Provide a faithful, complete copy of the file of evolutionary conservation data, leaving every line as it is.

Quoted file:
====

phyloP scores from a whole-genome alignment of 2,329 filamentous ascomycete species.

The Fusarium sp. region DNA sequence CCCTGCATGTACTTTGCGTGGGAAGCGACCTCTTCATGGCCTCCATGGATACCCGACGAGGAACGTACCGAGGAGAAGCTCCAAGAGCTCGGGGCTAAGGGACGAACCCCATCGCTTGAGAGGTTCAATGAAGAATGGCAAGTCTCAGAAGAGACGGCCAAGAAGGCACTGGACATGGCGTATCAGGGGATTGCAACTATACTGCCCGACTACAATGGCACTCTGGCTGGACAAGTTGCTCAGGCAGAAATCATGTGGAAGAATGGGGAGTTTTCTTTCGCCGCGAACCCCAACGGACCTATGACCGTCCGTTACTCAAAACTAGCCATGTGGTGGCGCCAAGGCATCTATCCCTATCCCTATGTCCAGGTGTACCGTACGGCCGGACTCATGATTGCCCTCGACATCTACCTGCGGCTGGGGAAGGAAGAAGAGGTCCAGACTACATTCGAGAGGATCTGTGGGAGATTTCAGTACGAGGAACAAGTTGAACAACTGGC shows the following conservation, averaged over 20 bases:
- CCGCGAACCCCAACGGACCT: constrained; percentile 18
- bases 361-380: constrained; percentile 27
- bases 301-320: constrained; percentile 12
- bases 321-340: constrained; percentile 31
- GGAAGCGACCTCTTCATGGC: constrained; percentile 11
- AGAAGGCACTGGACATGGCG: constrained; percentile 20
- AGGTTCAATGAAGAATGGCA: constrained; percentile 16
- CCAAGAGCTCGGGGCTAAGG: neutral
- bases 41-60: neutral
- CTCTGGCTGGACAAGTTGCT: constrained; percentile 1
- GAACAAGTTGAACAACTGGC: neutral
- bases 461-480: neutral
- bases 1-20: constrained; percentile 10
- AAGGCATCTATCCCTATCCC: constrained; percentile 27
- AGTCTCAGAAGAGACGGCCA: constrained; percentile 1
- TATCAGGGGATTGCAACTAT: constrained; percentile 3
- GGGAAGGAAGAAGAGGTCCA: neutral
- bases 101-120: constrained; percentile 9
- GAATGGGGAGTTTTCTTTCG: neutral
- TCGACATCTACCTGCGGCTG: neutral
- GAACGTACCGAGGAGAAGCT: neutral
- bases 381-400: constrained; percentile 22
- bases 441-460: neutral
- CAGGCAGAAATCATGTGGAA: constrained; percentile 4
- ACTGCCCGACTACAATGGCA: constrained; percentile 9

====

phyloP scores from a whole-genome alignment of 2,329 filamentous ascomycete species.

The Fusarium sp. region DNA sequence CCCTGCATGTACTTTGCGTGGGAAGCGACCTCTTCATGGCCTCCATGGATACCCGACGAGGAACGTACCGAGGAGAAGCTCCAAGAGCTCGGGGCTAAGGGACGAACCCCATCGCTTGAGAGGTTCAATGAAGAATGGCAAGTCTCAGAAGAGACGGCCAAGAAGGCACTGGACATGGCGTATCAGGGGATTGCAACTATACTGCCCGACTACAATGGCACTCTGGCTGGACAAGTTGCTCAGGCAGAAATCATGTGGAAGAATGGGGAGTTTTCTTTCGCCGCGAACCCCAACGGACCTATGACCGTCCGTTACTCAAAACTAGCCATGTGGTGGCGCCAAGGCATCTATCCCTATCCCTATGTCCAGGTGTACCGTACGGCCGGACTCATGATTGCCCTCGACATCTACCTGCGGCTGGGGAAGGAAGAAGAGGTCCAGACTACATTCGAGAGGATCTGTGGGAGATTTCAGTACGAGGAACAAGTTGAACAACTGGC shows the following conservation, averaged over 20 bases:
- CCGCGAACCCCAACGGACCT: constrained; percentile 18
- bases 361-380: constrained; percentile 27
- bases 301-320: constrained; percentile 12
- bases 321-340: constrained; percentile 31
- GGAAGCGACCTCTTCATGGC: constrained; percentile 11
- AGAAGGCACTGGACATGGCG: constrained; percentile 20
- AGGTTCAATGAAGAATGGCA: constrained; percentile 16
- CCAAGAGCTCGGGGCTAAGG: neutral
- bases 41-60: neutral
- CTCTGGCTGGACAAGTTGCT: constrained; percentile 1
- GAACAAGTTGAACAACTGGC: neutral
- bases 461-480: neutral
- bases 1-20: constrained; percentile 10
- AAGGCATCTATCCCTATCCC: constrained; percentile 27
- AGTCTCAGAAGAGACGGCCA: constrained; percentile 1
- TATCAGGGGATTGCAACTAT: constrained; percentile 3
- GGGAAGGAAGAAGAGGTCCA: neutral
- bases 101-120: constrained; percentile 9
- GAATGGGGAGTTTTCTTTCG: neutral
- TCGACATCTACCTGCGGCTG: neutral
- GAACGTACCGAGGAGAAGCT: neutral
- bases 381-400: constrained; percentile 22
- bases 441-460: neutral
- CAGGCAGAAATCATGTGGAA: constrained; percentile 4
- ACTGCCCGACTACAATGGCA: constrained; percentile 9